April 25 was a busy day in Washington. All the state representatives went and visited the state capitol to do congressional visits. First we stopped at Sen. Al Franken’s office. Every Wednesday he offers breakfast at his office. It was porridge and the recipe came from Hell’s Kitchen in Minneapolis. At this breakfast he talks about what he’s currently working on and what he plans to keep doing in the future.

Next we visited with Tim Walz and Leah Rosales, his legislative assistant, about health care. At this meeting I was able to share my story about why I’m involved with Alzheimer’s disease. My grandpa, Wayne Weiss, was 52 years old when diagnosed with Alzheimer’s and passed away in 2005 at the age of 68. This disease not only affected him but affected everyone around him. The last four years of his life he did not know who anyone was, was blind and crippled, unable to eat solid food or do any normal function a typical person takes advantage of.

Walz is one of many who has signed on to co-sponsor the “Hope for Alzheimer’s Act.” This act would improve diagnosis of Alzheimer’s disease and increase access to information, care and support for newly diagnosed individuals and their families providing essential support for those facing this devastating, debilitating disease. The act would also ensure the diagnosis is documentation in the person’s primary medical record, enabling health care providers to anticipate and prevent potential complications in the management of other conditions and allowing for care coordination among treating physicians.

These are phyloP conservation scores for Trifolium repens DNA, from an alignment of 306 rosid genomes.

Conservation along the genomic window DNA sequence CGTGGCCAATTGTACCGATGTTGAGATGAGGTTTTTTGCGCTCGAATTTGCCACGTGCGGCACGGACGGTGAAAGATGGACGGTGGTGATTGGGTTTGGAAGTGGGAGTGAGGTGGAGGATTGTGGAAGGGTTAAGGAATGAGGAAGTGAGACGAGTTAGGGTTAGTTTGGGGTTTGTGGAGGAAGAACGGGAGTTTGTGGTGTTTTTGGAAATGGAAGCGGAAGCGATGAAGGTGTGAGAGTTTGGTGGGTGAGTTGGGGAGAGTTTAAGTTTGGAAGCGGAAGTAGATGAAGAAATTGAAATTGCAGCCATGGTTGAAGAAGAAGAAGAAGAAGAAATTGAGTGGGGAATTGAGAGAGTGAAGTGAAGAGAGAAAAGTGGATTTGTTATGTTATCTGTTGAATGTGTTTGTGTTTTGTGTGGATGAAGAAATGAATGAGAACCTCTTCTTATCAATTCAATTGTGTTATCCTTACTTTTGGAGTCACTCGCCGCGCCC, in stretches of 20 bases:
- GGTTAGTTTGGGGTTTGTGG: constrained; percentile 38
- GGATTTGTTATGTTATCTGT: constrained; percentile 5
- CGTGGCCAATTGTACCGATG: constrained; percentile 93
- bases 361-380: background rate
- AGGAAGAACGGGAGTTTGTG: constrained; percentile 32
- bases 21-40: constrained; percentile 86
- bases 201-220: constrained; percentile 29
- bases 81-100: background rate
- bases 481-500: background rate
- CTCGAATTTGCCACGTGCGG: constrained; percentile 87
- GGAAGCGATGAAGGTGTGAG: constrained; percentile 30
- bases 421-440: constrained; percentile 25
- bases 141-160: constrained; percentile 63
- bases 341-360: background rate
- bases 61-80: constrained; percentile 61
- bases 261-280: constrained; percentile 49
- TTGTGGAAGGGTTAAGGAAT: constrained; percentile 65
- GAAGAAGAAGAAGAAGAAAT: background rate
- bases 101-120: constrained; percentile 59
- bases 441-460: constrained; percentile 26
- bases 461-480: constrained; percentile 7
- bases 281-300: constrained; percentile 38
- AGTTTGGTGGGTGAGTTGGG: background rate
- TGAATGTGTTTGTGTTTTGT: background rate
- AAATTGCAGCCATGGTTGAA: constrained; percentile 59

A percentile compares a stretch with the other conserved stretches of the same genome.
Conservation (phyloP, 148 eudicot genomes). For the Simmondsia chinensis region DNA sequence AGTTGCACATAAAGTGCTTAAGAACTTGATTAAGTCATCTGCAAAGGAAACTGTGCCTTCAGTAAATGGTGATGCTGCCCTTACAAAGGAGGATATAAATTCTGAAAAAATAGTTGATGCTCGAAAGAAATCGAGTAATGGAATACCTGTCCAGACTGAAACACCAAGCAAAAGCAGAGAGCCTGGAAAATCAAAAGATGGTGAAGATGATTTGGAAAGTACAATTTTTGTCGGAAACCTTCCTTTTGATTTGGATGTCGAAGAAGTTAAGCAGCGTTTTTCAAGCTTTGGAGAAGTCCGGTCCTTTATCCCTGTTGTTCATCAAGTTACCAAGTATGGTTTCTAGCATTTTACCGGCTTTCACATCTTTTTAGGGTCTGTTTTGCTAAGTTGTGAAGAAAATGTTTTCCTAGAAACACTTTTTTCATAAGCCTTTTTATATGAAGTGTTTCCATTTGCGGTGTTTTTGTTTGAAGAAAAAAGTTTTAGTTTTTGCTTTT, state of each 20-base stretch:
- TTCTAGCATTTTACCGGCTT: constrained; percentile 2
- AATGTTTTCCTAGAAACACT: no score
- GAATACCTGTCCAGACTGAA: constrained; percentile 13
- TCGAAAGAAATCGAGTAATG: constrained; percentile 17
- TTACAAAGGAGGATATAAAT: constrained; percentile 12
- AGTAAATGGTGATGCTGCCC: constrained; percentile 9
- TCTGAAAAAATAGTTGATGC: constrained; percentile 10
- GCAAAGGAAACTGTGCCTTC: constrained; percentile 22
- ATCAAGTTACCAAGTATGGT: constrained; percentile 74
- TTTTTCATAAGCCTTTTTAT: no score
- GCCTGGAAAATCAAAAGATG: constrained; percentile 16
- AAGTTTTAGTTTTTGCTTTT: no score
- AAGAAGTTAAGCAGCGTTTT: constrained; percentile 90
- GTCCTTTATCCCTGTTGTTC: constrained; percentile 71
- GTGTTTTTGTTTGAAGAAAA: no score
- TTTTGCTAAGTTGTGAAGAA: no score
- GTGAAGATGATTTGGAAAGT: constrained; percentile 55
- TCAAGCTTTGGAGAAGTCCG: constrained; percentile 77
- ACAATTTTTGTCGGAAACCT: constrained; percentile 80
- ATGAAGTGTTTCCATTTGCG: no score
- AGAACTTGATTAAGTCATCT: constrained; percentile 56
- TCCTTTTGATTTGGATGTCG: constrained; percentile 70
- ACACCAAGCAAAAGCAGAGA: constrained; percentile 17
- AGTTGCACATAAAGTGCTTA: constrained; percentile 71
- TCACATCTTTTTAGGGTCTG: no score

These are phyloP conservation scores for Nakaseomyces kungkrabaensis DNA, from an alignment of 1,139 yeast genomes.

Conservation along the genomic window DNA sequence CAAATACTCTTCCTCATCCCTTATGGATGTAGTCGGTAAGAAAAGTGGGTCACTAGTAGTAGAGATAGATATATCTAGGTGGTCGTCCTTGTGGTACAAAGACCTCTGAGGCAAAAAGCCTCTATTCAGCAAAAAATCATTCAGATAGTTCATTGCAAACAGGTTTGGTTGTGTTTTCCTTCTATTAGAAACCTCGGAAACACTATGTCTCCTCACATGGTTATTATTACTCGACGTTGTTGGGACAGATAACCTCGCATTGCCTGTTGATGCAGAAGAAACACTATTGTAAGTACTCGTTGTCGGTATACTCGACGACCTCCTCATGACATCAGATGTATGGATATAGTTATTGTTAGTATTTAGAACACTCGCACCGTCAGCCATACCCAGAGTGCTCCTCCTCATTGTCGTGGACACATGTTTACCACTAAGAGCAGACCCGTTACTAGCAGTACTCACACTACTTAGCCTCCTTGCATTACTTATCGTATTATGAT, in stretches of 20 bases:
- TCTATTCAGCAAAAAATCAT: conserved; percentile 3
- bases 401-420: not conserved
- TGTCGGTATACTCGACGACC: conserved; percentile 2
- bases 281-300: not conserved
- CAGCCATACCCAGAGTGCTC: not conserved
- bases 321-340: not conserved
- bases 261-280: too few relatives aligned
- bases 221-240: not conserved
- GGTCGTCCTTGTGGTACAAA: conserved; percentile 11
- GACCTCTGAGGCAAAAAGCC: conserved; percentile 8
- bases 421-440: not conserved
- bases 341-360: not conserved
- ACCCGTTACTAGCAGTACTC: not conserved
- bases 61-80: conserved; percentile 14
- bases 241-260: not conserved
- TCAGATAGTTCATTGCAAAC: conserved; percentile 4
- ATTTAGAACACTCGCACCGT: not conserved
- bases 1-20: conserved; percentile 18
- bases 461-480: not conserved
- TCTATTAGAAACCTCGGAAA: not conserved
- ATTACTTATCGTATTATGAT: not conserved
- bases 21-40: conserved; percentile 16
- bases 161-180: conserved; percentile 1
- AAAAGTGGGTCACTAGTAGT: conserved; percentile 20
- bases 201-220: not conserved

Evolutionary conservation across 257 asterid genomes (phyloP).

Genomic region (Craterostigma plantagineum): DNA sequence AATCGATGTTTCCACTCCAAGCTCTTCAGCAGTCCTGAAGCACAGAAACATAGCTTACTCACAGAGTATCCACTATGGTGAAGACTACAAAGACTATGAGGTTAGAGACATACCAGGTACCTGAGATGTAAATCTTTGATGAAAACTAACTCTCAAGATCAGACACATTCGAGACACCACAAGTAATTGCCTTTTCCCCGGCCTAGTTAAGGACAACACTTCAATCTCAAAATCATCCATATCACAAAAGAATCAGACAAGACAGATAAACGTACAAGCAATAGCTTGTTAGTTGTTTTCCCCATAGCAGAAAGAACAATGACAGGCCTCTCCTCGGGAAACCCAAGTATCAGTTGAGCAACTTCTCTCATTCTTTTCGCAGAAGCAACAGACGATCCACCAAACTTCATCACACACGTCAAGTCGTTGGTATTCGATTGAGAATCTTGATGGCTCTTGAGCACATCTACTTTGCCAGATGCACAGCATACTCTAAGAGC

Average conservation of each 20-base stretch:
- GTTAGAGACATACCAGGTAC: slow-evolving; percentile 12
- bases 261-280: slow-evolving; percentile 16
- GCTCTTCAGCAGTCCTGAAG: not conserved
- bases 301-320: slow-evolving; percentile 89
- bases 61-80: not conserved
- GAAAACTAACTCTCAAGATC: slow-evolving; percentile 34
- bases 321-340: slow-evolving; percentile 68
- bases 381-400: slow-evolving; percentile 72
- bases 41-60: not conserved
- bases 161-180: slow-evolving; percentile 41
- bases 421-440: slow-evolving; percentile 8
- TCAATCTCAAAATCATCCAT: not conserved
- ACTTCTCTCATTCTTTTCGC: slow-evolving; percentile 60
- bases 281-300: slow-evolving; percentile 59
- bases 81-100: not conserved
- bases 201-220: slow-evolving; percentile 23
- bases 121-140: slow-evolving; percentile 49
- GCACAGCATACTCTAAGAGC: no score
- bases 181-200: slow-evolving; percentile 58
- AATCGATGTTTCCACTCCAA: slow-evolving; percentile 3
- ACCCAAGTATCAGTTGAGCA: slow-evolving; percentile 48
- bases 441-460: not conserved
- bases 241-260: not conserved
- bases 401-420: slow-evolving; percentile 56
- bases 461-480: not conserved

After the visit with Walz we met with Reps. Collin Peterson and Betty McCollum, Sen. Amy Klobuchar and with Renee Doyle, the legislative assistant for health care for Rep. Michele Bachmann. At all of these meetings different people from my group shared their personal stories and why it’s important to find a cure for Alzheimer’s and that research dollars are needed.

The important thing to remember when on Capitol Hill and talking about Alzheimer’s disease is that this doesn’t affect just one party or the other. It affects the world. More and more people have a family member who has the disease or knows someone around them who has it.

In 2010, nearly 15 million family members and friends provided 17 billion hours of unpaid care for people with Alzheimer’s or other dementia.

For Alzheimer’s disease to be cured we need to advocate for accelerating the development of more effective treatments, more research and do this as quickly as possible because the number of people affected is currently rising and younger and younger people are diagnosed. There is no cure for this disease and no survivors who can share their story. For Alzheimer’s disease the diagnosis is hell and death is relief.

A worldwide effort is under way to develop improved treatments for Alzheimer’s symptoms, as well as treatments to prevent, slow or stop the disease.

This September I will be walking in the Memory Walk to help find a cure for Alzheimer’s disease; it is held in Mankato. It will be the second year that my family has walked in this event. We raised around $500 last year for the event, and I hope to raise even more this year. It’s also a dream of mine to have a Memory Walk in our community in the future.


Amanda Weiss is the office administrator at United Way of Freeborn County in Albert Lea.